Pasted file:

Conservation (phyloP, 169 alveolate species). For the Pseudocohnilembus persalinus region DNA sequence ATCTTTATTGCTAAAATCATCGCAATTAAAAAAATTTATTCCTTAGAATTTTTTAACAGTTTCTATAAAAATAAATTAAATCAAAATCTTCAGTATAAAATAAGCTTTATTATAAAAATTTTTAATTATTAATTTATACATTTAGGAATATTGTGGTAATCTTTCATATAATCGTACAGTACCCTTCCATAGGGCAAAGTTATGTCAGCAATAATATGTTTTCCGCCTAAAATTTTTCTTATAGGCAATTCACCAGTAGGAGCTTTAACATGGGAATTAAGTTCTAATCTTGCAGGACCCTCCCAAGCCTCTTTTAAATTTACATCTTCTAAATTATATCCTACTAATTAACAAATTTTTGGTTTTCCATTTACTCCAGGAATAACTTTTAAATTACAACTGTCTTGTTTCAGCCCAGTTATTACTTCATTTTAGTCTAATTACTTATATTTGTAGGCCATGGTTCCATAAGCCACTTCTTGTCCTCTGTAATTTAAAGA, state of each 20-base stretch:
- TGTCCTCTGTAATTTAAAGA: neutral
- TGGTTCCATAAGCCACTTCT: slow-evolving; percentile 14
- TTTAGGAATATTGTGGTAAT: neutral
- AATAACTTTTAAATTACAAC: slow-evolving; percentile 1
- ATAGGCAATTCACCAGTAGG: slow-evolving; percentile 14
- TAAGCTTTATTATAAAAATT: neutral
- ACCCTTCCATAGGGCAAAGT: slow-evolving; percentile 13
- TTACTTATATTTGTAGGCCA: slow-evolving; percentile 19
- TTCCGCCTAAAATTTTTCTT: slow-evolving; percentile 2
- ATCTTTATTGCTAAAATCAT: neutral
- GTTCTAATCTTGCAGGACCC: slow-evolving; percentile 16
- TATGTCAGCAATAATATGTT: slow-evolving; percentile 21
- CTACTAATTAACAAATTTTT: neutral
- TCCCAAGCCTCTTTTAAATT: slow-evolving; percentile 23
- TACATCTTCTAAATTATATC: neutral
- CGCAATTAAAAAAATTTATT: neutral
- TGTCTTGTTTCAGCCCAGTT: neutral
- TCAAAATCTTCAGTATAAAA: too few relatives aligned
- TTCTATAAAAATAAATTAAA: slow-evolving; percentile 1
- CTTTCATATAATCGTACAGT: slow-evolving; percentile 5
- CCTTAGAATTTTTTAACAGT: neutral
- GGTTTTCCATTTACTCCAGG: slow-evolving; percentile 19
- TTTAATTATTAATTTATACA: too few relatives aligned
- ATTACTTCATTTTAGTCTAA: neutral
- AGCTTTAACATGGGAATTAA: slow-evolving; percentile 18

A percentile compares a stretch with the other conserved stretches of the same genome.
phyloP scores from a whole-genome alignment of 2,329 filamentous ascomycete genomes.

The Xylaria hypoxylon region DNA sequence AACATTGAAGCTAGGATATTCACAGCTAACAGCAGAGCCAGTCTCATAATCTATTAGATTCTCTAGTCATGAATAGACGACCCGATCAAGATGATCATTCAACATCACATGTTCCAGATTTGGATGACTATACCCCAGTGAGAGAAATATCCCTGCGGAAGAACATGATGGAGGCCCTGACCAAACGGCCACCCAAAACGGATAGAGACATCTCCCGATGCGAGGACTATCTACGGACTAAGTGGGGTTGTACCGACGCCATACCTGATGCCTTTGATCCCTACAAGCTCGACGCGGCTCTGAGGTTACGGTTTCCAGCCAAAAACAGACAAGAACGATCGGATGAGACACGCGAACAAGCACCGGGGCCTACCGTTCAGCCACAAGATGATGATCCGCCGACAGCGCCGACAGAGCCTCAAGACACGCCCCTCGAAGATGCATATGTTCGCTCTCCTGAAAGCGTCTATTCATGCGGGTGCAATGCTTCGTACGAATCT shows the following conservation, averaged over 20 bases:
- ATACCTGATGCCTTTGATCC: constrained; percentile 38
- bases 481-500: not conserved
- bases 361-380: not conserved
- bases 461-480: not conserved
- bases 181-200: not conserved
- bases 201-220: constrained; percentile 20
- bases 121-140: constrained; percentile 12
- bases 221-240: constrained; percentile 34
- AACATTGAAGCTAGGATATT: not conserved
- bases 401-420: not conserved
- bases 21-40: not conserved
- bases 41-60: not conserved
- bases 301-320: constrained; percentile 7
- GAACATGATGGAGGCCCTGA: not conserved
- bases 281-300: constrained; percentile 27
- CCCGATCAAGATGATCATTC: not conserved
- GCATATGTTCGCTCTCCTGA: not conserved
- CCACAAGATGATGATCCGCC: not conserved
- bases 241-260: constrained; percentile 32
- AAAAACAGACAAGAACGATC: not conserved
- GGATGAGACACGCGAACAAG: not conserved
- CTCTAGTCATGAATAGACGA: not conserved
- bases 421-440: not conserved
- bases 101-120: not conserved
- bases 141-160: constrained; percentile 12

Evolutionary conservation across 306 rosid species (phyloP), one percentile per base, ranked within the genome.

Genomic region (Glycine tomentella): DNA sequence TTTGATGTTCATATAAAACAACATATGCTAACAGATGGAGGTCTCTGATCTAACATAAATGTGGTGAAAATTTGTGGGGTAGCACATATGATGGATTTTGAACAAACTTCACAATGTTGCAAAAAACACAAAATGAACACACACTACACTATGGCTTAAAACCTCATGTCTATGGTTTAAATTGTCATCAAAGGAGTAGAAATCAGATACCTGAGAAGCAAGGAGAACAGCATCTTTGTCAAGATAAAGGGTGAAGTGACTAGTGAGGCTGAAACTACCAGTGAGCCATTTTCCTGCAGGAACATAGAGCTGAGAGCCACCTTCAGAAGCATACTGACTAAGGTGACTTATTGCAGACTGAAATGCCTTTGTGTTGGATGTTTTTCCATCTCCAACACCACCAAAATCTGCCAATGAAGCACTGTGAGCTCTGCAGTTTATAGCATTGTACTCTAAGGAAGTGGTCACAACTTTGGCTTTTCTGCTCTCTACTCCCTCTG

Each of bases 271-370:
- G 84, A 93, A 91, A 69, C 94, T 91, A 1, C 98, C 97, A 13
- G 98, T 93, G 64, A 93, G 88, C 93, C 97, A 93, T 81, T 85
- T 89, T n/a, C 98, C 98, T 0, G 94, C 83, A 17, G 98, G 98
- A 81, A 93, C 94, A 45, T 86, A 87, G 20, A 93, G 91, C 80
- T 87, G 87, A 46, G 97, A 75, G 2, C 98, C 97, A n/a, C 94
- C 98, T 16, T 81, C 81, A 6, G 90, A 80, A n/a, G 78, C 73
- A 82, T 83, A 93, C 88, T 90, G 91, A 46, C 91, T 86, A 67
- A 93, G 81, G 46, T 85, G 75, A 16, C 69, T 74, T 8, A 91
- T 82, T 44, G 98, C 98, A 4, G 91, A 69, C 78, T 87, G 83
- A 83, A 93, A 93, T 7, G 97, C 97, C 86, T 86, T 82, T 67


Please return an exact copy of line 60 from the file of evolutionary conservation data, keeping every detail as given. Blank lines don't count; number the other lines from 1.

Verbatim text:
- T 89, T n/a, C 98, C 98, T 0, G 94, C 83, A 17, G 98, G 98